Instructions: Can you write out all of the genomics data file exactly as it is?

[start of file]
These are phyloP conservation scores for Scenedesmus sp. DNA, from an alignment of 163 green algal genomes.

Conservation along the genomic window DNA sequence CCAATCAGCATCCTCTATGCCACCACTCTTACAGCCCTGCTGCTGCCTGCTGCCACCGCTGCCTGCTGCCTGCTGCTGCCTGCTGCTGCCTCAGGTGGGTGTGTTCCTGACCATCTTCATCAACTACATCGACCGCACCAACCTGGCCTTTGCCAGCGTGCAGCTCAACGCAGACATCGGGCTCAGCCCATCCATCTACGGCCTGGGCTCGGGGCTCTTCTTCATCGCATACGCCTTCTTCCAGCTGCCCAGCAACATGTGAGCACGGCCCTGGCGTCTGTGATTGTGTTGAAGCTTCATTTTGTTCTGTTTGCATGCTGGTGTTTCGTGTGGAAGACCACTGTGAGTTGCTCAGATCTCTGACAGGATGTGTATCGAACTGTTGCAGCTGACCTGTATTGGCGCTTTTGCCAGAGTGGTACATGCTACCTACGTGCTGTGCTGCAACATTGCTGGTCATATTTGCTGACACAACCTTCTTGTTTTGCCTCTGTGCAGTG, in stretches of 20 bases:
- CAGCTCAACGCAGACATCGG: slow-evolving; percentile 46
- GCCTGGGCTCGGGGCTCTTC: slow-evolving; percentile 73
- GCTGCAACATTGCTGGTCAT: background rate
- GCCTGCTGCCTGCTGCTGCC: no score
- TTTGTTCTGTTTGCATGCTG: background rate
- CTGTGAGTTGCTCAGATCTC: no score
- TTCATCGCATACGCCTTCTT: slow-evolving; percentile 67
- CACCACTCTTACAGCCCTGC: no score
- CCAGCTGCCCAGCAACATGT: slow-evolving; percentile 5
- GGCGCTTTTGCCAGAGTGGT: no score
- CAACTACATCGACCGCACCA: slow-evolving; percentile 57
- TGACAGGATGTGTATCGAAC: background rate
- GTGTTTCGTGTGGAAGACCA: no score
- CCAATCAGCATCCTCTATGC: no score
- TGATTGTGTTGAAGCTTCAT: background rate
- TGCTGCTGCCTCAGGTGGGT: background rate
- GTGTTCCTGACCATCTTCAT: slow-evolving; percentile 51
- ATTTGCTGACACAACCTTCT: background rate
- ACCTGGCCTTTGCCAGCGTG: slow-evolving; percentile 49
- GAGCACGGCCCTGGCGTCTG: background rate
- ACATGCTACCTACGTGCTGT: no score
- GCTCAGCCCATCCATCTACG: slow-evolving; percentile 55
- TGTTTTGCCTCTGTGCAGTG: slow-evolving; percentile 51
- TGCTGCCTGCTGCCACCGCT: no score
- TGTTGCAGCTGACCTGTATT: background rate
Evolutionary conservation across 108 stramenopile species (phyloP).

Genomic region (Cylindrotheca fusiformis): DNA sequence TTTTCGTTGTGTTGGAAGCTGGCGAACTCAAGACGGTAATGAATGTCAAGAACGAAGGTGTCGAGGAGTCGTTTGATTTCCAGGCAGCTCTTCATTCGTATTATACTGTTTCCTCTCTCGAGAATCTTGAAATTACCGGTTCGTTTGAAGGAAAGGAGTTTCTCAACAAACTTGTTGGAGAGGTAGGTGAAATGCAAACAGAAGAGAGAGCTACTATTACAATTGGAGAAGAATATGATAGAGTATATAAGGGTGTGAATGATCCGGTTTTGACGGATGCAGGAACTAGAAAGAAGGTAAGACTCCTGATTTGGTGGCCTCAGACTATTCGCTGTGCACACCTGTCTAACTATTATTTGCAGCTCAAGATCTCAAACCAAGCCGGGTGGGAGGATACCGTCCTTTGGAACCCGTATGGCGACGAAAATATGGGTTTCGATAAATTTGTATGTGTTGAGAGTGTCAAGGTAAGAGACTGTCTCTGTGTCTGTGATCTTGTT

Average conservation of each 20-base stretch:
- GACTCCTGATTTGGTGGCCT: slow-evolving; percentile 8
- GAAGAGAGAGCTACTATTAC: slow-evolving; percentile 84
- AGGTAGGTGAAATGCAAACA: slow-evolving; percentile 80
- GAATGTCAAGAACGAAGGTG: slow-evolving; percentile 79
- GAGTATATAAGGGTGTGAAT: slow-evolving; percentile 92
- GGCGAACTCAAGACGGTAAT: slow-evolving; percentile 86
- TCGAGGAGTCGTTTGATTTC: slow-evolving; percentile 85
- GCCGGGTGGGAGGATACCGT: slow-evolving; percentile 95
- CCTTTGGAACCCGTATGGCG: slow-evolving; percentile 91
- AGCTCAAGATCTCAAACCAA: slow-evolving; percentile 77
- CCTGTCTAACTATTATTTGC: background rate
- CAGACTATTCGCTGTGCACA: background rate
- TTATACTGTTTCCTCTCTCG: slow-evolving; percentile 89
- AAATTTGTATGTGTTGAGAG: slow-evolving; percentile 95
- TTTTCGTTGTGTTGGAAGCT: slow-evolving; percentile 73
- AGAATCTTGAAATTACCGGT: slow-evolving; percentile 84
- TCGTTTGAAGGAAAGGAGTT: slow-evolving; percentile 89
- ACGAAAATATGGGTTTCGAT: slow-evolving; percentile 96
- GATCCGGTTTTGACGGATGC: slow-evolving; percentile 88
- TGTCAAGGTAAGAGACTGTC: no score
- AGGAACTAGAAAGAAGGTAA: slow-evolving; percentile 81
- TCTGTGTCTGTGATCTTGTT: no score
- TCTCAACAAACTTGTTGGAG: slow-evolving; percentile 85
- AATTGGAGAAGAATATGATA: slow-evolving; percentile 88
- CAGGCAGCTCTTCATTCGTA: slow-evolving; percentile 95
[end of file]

These are phyloP conservation scores for Scenedesmus sp. DNA, from an alignment of 163 green algal genomes.

Conservation along the genomic window DNA sequence CCAATCAGCATCCTCTATGCCACCACTCTTACAGCCCTGCTGCTGCCTGCTGCCACCGCTGCCTGCTGCCTGCTGCTGCCTGCTGCTGCCTCAGGTGGGTGTGTTCCTGACCATCTTCATCAACTACATCGACCGCACCAACCTGGCCTTTGCCAGCGTGCAGCTCAACGCAGACATCGGGCTCAGCCCATCCATCTACGGCCTGGGCTCGGGGCTCTTCTTCATCGCATACGCCTTCTTCCAGCTGCCCAGCAACATGTGAGCACGGCCCTGGCGTCTGTGATTGTGTTGAAGCTTCATTTTGTTCTGTTTGCATGCTGGTGTTTCGTGTGGAAGACCACTGTGAGTTGCTCAGATCTCTGACAGGATGTGTATCGAACTGTTGCAGCTGACCTGTATTGGCGCTTTTGCCAGAGTGGTACATGCTACCTACGTGCTGTGCTGCAACATTGCTGGTCATATTTGCTGACACAACCTTCTTGTTTTGCCTCTGTGCAGTG, in stretches of 20 bases:
- CAGCTCAACGCAGACATCGG: slow-evolving; percentile 46
- GCCTGGGCTCGGGGCTCTTC: slow-evolving; percentile 73
- GCTGCAACATTGCTGGTCAT: background rate
- GCCTGCTGCCTGCTGCTGCC: no score
- TTTGTTCTGTTTGCATGCTG: background rate
- CTGTGAGTTGCTCAGATCTC: no score
- TTCATCGCATACGCCTTCTT: slow-evolving; percentile 67
- CACCACTCTTACAGCCCTGC: no score
- CCAGCTGCCCAGCAACATGT: slow-evolving; percentile 5
- GGCGCTTTTGCCAGAGTGGT: no score
- CAACTACATCGACCGCACCA: slow-evolving; percentile 57
- TGACAGGATGTGTATCGAAC: background rate
- GTGTTTCGTGTGGAAGACCA: no score
- CCAATCAGCATCCTCTATGC: no score
- TGATTGTGTTGAAGCTTCAT: background rate
- TGCTGCTGCCTCAGGTGGGT: background rate
- GTGTTCCTGACCATCTTCAT: slow-evolving; percentile 51
- ATTTGCTGACACAACCTTCT: background rate
- ACCTGGCCTTTGCCAGCGTG: slow-evolving; percentile 49
- GAGCACGGCCCTGGCGTCTG: background rate
- ACATGCTACCTACGTGCTGT: no score
- GCTCAGCCCATCCATCTACG: slow-evolving; percentile 55
- TGTTTTGCCTCTGTGCAGTG: slow-evolving; percentile 51
- TGCTGCCTGCTGCCACCGCT: no score
- TGTTGCAGCTGACCTGTATT: background rate
Evolutionary conservation across 108 stramenopile species (phyloP).

Genomic region (Cylindrotheca fusiformis): DNA sequence TTTTCGTTGTGTTGGAAGCTGGCGAACTCAAGACGGTAATGAATGTCAAGAACGAAGGTGTCGAGGAGTCGTTTGATTTCCAGGCAGCTCTTCATTCGTATTATACTGTTTCCTCTCTCGAGAATCTTGAAATTACCGGTTCGTTTGAAGGAAAGGAGTTTCTCAACAAACTTGTTGGAGAGGTAGGTGAAATGCAAACAGAAGAGAGAGCTACTATTACAATTGGAGAAGAATATGATAGAGTATATAAGGGTGTGAATGATCCGGTTTTGACGGATGCAGGAACTAGAAAGAAGGTAAGACTCCTGATTTGGTGGCCTCAGACTATTCGCTGTGCACACCTGTCTAACTATTATTTGCAGCTCAAGATCTCAAACCAAGCCGGGTGGGAGGATACCGTCCTTTGGAACCCGTATGGCGACGAAAATATGGGTTTCGATAAATTTGTATGTGTTGAGAGTGTCAAGGTAAGAGACTGTCTCTGTGTCTGTGATCTTGTT

Average conservation of each 20-base stretch:
- GACTCCTGATTTGGTGGCCT: slow-evolving; percentile 8
- GAAGAGAGAGCTACTATTAC: slow-evolving; percentile 84
- AGGTAGGTGAAATGCAAACA: slow-evolving; percentile 80
- GAATGTCAAGAACGAAGGTG: slow-evolving; percentile 79
- GAGTATATAAGGGTGTGAAT: slow-evolving; percentile 92
- GGCGAACTCAAGACGGTAAT: slow-evolving; percentile 86
- TCGAGGAGTCGTTTGATTTC: slow-evolving; percentile 85
- GCCGGGTGGGAGGATACCGT: slow-evolving; percentile 95
- CCTTTGGAACCCGTATGGCG: slow-evolving; percentile 91
- AGCTCAAGATCTCAAACCAA: slow-evolving; percentile 77
- CCTGTCTAACTATTATTTGC: background rate
- CAGACTATTCGCTGTGCACA: background rate
- TTATACTGTTTCCTCTCTCG: slow-evolving; percentile 89
- AAATTTGTATGTGTTGAGAG: slow-evolving; percentile 95
- TTTTCGTTGTGTTGGAAGCT: slow-evolving; percentile 73
- AGAATCTTGAAATTACCGGT: slow-evolving; percentile 84
- TCGTTTGAAGGAAAGGAGTT: slow-evolving; percentile 89
- ACGAAAATATGGGTTTCGAT: slow-evolving; percentile 96
- GATCCGGTTTTGACGGATGC: slow-evolving; percentile 88
- TGTCAAGGTAAGAGACTGTC: no score
- AGGAACTAGAAAGAAGGTAA: slow-evolving; percentile 81
- TCTGTGTCTGTGATCTTGTT: no score
- TCTCAACAAACTTGTTGGAG: slow-evolving; percentile 85
- AATTGGAGAAGAATATGATA: slow-evolving; percentile 88
- CAGGCAGCTCTTCATTCGTA: slow-evolving; percentile 95